Tuesday, August 14, 2007

Casino Royale: Ian Fleming

Another confession, after the Alistair MacLean one: this is my first James Bond read. Since I am not much of a film buff either, the only Bond film I’ve seen is Octopussy, and my sole memory of that film is Vijay Amritraj focusing a close circuit camera on a woman’s cleavage. I was probably of that age then. But I digress before I begin.

I thought I’ll get a sense of the icon that James Bond is and so I decided to start from the beginning. (Am doing likewise with Modesty Blaise as well – that review shall follow later.) Casino Royale ushered in arguably the most famous introduction in the world of spy fiction, nay, in all fiction, with “Mine’s Bond – James Bond.” Spydom was never the same again.

Of course, hindsight is always perfect. So it’s easy to see why James Bond became what he was. But Casino Royale has rather unassuming beginnings, a touch overwritten and melodramatic even, quite in contrast to the suave protagonist.

The scent and smoke and sweat of a casino are nauseating at three in the morning. Then the soul-erosion produced by high gambling – a compost of greed and fear and nervous tension – becomes unbearable and the senses awake and revolt from it.

But since you know it’s about a cult personality, you plough on. And you don’t get disappointed. The myth construction is massive, the image building is unmissable, the action is either looming or is on. (However, it would be interesting to read early reviews of Casino Royale, from reviewers for whom James Bond was not yet the James Bond.)

As you gradually delve into the book, the pieces come together. The first piece – the “women as sex symbol” attitude.

‘First of all, and he inhaled a thick lungful of Caporal, ‘you will be very pleased with your Number Two. She is very beautiful’ – Bond frowned – ‘very beautiful indeed.’ Satisfied with Bond’s reaction, Mathis continued: ‘she has black hair, blue eyes, and splendid . . . er . . . protuberances. Back and front,’ he added. ‘And she is a wireless expert which, though sexually less interesting, makes her a perfect employee of Radio Stentor and assistant to myself in my capacity as wireless salesman for this rich summer season down here.’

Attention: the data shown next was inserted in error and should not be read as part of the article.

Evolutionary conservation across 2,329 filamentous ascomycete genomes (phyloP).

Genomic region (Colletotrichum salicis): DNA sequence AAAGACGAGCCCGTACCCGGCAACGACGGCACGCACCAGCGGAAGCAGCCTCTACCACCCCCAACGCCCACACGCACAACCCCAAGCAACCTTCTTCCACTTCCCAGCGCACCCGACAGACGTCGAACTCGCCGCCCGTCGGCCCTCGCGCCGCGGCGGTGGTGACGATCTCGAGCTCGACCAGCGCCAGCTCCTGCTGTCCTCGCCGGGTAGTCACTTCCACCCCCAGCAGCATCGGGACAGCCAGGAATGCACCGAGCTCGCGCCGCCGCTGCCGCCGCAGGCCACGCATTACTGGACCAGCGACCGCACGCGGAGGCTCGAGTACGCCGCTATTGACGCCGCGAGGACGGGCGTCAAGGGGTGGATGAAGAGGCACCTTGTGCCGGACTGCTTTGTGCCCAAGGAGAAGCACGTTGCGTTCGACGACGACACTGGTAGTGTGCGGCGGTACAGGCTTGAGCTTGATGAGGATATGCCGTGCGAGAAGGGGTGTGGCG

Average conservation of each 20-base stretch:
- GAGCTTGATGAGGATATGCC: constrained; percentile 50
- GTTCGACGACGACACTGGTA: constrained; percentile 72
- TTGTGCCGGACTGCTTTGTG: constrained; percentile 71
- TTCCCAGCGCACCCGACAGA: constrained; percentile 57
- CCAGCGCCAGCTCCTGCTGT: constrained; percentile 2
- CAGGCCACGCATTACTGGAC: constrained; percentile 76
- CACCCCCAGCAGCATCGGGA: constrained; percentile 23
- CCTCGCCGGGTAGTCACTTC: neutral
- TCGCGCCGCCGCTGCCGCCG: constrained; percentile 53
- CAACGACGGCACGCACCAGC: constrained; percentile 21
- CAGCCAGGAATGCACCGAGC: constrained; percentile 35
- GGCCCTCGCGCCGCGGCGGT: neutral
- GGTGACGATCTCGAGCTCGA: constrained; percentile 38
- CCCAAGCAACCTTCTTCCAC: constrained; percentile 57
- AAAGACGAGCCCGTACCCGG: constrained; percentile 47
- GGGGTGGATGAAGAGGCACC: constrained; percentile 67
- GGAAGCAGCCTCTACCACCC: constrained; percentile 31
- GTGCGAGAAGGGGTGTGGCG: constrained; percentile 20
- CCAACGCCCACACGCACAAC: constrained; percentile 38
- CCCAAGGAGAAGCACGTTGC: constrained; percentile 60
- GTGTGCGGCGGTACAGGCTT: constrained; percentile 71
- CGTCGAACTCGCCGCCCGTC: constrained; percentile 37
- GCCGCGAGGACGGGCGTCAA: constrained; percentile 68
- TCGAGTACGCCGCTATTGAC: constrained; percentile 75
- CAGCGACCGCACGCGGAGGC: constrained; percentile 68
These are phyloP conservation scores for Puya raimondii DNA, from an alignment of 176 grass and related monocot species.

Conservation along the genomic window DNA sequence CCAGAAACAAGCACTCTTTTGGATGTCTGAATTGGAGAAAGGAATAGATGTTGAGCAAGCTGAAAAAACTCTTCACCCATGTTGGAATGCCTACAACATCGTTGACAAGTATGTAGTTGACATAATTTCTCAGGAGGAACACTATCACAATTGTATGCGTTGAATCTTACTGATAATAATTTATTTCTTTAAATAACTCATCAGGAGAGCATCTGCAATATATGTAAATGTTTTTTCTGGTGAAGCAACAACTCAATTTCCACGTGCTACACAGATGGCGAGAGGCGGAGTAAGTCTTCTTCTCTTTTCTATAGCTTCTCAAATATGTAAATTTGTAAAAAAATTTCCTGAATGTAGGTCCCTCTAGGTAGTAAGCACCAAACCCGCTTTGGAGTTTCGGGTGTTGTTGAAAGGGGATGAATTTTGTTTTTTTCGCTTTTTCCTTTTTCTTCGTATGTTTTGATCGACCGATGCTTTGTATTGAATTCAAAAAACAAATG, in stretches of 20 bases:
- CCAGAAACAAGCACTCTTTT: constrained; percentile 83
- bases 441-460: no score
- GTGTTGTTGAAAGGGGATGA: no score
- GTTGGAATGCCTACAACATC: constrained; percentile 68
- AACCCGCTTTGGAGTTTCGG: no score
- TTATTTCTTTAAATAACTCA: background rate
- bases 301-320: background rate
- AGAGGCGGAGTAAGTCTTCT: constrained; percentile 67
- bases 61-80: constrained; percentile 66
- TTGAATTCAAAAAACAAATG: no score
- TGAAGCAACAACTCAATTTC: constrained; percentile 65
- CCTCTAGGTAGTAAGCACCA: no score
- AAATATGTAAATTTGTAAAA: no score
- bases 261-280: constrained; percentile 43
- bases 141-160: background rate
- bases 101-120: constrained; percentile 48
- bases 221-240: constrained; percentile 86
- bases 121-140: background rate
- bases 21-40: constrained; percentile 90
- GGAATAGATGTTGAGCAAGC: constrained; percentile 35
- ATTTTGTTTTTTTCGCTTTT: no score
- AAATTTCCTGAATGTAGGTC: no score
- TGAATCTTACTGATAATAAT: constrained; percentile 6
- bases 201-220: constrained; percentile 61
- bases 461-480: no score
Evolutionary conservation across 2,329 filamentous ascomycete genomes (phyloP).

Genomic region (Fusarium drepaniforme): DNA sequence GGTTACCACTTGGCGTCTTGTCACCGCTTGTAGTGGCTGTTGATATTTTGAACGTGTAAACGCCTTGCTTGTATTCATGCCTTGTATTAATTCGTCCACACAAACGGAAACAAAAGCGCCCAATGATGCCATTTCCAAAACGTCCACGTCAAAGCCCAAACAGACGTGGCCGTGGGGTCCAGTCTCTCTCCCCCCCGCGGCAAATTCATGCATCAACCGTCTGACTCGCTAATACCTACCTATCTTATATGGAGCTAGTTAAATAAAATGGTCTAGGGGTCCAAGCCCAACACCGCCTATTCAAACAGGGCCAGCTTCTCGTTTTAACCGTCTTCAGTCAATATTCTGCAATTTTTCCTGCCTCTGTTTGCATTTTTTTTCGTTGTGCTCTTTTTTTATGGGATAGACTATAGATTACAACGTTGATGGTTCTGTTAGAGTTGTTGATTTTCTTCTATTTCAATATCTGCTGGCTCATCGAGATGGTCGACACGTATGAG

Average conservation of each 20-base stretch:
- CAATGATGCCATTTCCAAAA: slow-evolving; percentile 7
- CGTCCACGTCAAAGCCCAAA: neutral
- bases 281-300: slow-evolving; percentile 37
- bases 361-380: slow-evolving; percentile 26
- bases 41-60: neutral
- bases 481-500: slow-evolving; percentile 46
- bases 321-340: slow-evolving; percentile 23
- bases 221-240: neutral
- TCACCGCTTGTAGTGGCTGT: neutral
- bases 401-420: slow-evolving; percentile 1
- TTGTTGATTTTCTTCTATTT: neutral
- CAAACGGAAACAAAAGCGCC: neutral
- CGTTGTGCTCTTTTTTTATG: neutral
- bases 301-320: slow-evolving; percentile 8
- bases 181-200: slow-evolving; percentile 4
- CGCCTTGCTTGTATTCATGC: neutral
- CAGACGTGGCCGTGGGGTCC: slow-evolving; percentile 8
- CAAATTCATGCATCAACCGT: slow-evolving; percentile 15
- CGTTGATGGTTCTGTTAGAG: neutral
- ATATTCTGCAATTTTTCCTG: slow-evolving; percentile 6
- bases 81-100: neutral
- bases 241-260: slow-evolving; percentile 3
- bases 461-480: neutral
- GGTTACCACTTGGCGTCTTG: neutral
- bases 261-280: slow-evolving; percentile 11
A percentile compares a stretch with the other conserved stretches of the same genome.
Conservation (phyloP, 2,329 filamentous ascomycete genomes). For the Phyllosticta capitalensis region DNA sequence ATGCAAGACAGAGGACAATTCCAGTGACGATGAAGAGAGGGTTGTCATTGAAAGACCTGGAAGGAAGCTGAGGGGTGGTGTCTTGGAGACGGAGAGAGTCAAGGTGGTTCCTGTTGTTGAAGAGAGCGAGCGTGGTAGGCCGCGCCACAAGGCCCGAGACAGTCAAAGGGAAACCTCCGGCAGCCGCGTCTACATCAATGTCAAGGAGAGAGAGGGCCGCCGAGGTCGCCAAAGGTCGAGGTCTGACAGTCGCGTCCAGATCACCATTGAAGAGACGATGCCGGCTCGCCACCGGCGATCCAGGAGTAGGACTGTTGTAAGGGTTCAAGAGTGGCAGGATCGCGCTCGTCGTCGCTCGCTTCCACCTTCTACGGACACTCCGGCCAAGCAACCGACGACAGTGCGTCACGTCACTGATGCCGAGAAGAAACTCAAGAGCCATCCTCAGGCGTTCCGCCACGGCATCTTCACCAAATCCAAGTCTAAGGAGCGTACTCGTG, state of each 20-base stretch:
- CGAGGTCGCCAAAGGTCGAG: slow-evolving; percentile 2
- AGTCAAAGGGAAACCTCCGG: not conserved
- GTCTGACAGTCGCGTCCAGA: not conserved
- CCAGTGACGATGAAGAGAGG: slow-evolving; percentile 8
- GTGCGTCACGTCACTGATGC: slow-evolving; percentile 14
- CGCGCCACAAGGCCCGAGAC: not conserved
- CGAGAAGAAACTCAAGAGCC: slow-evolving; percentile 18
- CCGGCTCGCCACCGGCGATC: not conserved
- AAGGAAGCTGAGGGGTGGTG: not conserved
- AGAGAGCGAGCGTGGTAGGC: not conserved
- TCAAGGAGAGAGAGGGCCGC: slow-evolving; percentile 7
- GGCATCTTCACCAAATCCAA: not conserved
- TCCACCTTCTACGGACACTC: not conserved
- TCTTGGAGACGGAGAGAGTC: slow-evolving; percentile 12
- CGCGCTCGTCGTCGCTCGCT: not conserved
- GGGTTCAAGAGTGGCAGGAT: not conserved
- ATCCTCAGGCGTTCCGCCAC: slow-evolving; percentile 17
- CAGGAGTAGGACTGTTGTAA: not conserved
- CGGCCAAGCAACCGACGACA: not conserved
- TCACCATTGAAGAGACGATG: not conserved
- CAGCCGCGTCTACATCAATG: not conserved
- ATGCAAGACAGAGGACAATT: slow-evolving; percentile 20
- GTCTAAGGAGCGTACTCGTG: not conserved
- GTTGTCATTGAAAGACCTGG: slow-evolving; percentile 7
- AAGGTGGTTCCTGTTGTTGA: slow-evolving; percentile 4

Then comes the 007 car. As original as its owner.

Bond’s car was his only personal hobby. One of the last of the 4 ½-litre Bentleys with the supercharger by Villiers, he had bought it almost new in 1933 and had kept it in careful storage through the war. It was still serviced every year and, in London, a former Bentley mechanic, who worked in a garage near Bond’s Chelsea flat, tended it with jealous care. Bond drove it hard and well and with an almost sensual pleasure. It was a battleship-grey convertible coupĂ©, which really did convert, and it was capable of touring at ninety with thirty miles an hour on reserve.

The legend of the Bond car is well and truly under way. Except, you wonder, if he were a secret agent, would he want such a conspicuous car, such an obvious giveaway? Well, I suppose if you are creating legends, you need the trappings.

Then the drink. ‘Shaken, not stirred’ is an expression we hear often enough. But what really is the secret recipe of Bond’s drink?

‘A dry martini,’ he said. ‘One. In a deep champagne goblet.’

‘Oui, monsieur.’

‘Just a moment. Three measures of Gordon’s, one of vodka, half a measure of Kina Lillet. Shake it very well until it’s ice cold, then add a large thin slice of lemon-peel. Got it?’

Ah, I’m thirsty.

As with most superstar character building, James Bond’s reputation is built on some of the cases he reportedly worked on successfully before the current one. In a classic reversal of the old dictum “show, don’t tell,” the superstar’s exploits are told to us from his past. The current case he handles is just one more in the long line, as it were. Quite a bit of the Sherlock Holmes legend also, if memory serves me right, was built this way.

I realize I’m long into the review but I’ve barely talked about the book. But that’s the nature of the beast, isn’t it? You read (or watch) James Bond for James Bond, not for the plot. Of course, Casino Royale has a plot – the hero busts a Russian spy by beating him at the baccarat table. And while he gets there, there are attempts on his life, he kills some Russian’s underlings along the way, and there is the odd twist with a beautiful woman. Of course, a lot of what he achieves is attributable to good fortune, but then James Bond is the kind of character who can charm the pants off lady luck, or so the legend got built.

With a character as memorable as James Bond, you could have a plot so thin it can be written on the back of a bus ticket, and still make for a great read. That’s Casino Royale for you.

I suppose it’s fair to assume that though Ian Fleming probably planned to create James Bond as a character who would travel through a series of books, he wouldn’t have realized what a cult he was about to create. But if the racy style of the narrative is anything to go by, he certainly intended a movie version of the book. Now the book carries an image from the movie. Did Ian Fleming succeed?

One last snippet on the personality of James Bond.

‘I take a ridiculous pleasure in what I eat and drink. It comes partly from being a bachelor, but mostly from a habit of taking a lot of trouble over details. It’s very pernickety and old-maidish really, but then when I’m working I generally have to eat my meals alone and it makes them more interesting when one takes trouble.’

That to me defines the character. And its success.

1 comment:

Casino Royal Fan said...

Absolutely loved this film, could stare at Daniel Craig all day! How fantastic is that man, has the most amzing eyes i have ever come across. That suit at the end...... Stunning! If you'll want to watch it advice to take a look at Movie Downloads Library for it.